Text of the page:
I have gathered a number of press articles which discuss this famous photographic case. These articles give precious indications, through news, opinions, reviews, interviews, about the way that newspapers, local or national or foreign, introduce the case or discuss it since more than half a century.
More information on the McMinnville UFO photographs themselves is here.
Telephone-Register, McMinnville, Oregon, USA, June 8, 1950.
News-Register, McMinnville, Oregon, USA, May 9, 2000.
News-Register, McMinnville, Oregon, USA, May 13, 2000.
News-Register, McMinnville, Oregon, USA, May 15, 2000.
News-Register, McMinnville, Oregon, USA, May 9, 2001.
This article has been published in the daily newspaper News-Register, McMinnville, Oregon, USA on May 9, 2001.
McMinnville UFO photos soar the globe
By PAT FORGEY Of the News-Register
Fifty years ago, the most important event in human history happened in McMinnville when a local farm couple captured evidence of interplanetary visitors on film.
Or they merely snapped a couple of pictures of a still-secret military craft. Or maybe it was an optical illusion, or a hoax.
Even after 50 years, nobody yet knows what to make of the two photographs taken by Paul and Evelyn Trent a bit after dinner on May 11, 1950. Much has been made of the photographs, nonetheless.
What set the Trents' photographs apart wasn't the timing. They weren't the first photos purporting to show unidentified flying objects, and they've hardly been the last.
"There have been a lot of such events, but this was of particular interest because of the clarity of the photos," said Bruce Maccabee, a researcher who has performed an exhaustive analysis. "Without the photos, it would have been just another sighting by some people, but the Trent case stands out because these photos are so clear that it's either the real thing or a hoax."
Beyond the relative clarity of the photos, though, it was the Trents themselves who really set the photos apart.
Both Paul and Evelyn Trent died in the late 1990s. The house where the photographs were taken has long since been torn down.
But the Trents were, by all accounts, simple farm folk. They weren't the sort of people likely to either imagine or make up a flying saucer story, said Maccabee, who spent hours interviewing them over several years while he studied the photographs.
"I basically concluded that they were not the type of people who would attempt a UFO hoax, to say the nothing of pulling one off," he said.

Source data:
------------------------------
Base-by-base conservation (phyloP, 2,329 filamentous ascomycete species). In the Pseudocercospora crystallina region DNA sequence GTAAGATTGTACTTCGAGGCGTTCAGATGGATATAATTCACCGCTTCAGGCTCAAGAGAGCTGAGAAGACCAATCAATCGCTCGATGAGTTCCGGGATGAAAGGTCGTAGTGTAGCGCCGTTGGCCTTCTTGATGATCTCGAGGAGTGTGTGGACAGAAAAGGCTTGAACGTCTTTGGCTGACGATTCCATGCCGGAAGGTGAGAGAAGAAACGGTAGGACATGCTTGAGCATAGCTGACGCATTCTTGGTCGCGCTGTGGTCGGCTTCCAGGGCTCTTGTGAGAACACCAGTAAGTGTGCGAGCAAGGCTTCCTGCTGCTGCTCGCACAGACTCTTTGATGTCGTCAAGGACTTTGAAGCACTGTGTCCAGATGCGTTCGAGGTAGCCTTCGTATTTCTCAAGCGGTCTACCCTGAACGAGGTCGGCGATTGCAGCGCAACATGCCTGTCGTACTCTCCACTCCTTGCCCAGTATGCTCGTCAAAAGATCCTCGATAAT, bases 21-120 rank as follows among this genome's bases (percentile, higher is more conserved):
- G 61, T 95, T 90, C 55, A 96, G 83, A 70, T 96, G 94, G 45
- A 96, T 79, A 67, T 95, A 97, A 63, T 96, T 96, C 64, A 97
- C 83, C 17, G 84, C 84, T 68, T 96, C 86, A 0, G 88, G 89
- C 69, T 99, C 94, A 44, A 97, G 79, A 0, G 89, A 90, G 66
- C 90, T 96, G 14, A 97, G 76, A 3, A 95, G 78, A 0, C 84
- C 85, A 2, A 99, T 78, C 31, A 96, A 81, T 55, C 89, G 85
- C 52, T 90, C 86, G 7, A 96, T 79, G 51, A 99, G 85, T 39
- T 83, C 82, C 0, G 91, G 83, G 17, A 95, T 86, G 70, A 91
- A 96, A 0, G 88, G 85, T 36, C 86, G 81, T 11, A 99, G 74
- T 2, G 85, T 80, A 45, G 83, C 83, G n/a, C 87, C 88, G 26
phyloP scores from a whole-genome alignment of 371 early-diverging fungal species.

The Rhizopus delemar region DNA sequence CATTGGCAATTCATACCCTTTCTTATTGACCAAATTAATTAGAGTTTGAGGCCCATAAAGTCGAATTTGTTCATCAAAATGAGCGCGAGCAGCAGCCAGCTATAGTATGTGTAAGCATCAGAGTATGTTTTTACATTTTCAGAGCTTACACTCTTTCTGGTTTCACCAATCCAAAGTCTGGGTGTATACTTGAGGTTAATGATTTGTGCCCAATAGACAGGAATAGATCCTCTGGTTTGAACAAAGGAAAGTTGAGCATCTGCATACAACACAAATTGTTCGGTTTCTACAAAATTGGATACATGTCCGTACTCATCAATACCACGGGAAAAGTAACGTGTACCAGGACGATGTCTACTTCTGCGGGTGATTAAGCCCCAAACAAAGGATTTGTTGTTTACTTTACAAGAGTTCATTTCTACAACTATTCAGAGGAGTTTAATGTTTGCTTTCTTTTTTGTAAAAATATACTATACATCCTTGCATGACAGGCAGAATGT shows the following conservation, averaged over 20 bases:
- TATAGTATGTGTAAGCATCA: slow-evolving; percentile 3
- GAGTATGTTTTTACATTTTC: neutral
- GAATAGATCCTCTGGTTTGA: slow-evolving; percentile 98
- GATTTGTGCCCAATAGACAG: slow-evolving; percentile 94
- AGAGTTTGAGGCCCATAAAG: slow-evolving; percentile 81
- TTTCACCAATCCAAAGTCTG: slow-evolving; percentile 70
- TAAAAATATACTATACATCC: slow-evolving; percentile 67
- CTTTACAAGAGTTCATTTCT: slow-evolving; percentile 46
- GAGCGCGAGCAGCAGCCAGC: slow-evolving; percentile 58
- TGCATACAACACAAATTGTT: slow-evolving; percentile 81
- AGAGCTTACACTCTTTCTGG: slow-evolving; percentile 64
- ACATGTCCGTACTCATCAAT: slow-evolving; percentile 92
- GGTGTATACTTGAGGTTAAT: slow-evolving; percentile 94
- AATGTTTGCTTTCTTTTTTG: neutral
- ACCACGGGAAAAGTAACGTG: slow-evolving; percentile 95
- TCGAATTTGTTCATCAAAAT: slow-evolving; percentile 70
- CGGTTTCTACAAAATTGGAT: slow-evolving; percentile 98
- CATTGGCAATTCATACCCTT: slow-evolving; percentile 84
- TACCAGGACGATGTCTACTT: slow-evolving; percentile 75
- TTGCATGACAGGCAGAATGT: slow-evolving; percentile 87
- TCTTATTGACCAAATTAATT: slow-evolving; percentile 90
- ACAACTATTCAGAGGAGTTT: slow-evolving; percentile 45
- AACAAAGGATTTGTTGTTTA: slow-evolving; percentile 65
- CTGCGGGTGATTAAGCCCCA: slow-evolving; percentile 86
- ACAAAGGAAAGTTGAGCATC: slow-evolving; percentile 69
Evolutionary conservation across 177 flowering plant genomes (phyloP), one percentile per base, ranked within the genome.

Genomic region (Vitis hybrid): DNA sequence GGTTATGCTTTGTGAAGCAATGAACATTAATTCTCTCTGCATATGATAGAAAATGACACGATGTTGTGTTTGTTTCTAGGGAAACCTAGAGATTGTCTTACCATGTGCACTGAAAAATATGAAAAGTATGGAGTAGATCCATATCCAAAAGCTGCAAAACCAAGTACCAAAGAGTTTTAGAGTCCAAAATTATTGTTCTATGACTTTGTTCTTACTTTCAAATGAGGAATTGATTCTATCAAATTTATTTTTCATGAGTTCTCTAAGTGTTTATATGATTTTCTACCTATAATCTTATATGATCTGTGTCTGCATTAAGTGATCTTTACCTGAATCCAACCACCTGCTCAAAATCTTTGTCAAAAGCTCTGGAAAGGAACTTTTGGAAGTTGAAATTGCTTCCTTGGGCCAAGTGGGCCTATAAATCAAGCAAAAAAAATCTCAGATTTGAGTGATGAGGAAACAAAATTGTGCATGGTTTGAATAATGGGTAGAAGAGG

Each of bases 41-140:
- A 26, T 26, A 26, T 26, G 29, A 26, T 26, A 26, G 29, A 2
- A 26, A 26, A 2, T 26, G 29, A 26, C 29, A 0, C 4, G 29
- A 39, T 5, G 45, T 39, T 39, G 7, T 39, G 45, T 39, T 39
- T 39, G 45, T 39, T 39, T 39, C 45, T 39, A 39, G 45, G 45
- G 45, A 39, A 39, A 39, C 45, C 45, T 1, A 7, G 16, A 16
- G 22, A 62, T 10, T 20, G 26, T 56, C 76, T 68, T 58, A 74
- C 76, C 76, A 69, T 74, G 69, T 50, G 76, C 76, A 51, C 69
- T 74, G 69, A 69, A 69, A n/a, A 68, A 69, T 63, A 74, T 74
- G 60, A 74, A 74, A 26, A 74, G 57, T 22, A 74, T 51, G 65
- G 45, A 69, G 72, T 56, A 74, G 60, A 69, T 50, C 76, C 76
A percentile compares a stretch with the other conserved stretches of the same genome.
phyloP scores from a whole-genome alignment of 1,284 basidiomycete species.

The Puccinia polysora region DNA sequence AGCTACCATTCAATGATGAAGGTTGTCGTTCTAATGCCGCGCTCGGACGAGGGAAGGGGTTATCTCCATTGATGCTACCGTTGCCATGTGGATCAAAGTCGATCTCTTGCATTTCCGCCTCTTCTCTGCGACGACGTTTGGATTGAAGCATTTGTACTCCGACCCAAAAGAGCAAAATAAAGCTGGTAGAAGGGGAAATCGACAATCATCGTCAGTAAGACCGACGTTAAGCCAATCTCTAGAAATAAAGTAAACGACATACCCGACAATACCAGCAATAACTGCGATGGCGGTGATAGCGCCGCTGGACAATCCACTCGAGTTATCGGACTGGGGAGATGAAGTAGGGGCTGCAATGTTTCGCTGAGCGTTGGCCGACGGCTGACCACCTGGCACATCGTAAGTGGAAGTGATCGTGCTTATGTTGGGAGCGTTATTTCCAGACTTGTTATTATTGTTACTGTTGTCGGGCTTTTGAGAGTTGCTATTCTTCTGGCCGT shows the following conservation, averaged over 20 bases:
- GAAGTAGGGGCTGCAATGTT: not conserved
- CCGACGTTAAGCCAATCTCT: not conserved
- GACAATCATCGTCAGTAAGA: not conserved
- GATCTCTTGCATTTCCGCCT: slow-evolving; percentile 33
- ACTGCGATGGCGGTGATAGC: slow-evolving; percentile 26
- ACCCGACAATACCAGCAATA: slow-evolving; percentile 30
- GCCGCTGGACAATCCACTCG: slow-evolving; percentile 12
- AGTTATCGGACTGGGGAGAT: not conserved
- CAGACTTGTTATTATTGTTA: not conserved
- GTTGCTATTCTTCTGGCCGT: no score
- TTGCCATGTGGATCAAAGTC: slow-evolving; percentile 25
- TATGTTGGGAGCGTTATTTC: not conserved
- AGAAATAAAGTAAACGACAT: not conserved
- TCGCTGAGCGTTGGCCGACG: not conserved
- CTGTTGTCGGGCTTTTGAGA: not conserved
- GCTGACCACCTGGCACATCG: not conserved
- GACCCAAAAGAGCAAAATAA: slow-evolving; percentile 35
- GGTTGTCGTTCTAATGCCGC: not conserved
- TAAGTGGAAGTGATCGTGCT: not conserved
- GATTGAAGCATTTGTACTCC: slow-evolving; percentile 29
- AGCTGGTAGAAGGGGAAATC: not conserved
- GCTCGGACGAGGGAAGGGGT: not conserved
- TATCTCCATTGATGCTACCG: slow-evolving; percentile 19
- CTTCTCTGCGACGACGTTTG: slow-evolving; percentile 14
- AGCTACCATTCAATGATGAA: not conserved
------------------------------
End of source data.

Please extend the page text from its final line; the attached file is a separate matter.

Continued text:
That conclusion was echoed by journalist Bill Powell, who showed the Trent photographs to the world and touched off a media circus decades before that term came into common use.
Working for the Telephone-Register, predecessor of the News-Register, Powell got word of the photos in June 1950. They had been snapped a month earlier.
There were two of them. Retrieving the negatives from Paul Trent, Powell published them across the top of the Telephone-Register and told the Trents' story.
Evelyn Trent had been feeding rabbits in the backyard of their Ballston-area farm when she saw a flying disc in the sky to the northwest. She called for her husband, Paul, who snapped a photograph with his Kodak camera, rewound the film as rapidly as possible, and snapped a second shot 30 seconds later.
Both photos appear to show a disc zipping through the sky.
Paul Trent may have had photos of the biggest news story ever to hit McMinnville, but all he did was put the camera away. Later, after finishing off the roll of film on Mother's Day, he took it to a drug store on McMinnville's Third Street to be developed.
"The reason I thought they were authentic was that the negatives were in the middle of the roll," said Powell from his retirement home in Idaho Falls, Idaho. "He'd taken some more pictures so that he'd make sure he got his money's worth when he developed the things."
Maccabee said that story is part of why the photographs have taken on such importance in the UFO movement. If the Trents had been trying to fake a photograph, they'd likely have taken several practice shots and shown the world only the best of what they ended up with.
The other thing that makes the photos believable is that the Trents didn't seem to be trying to take advantage of them.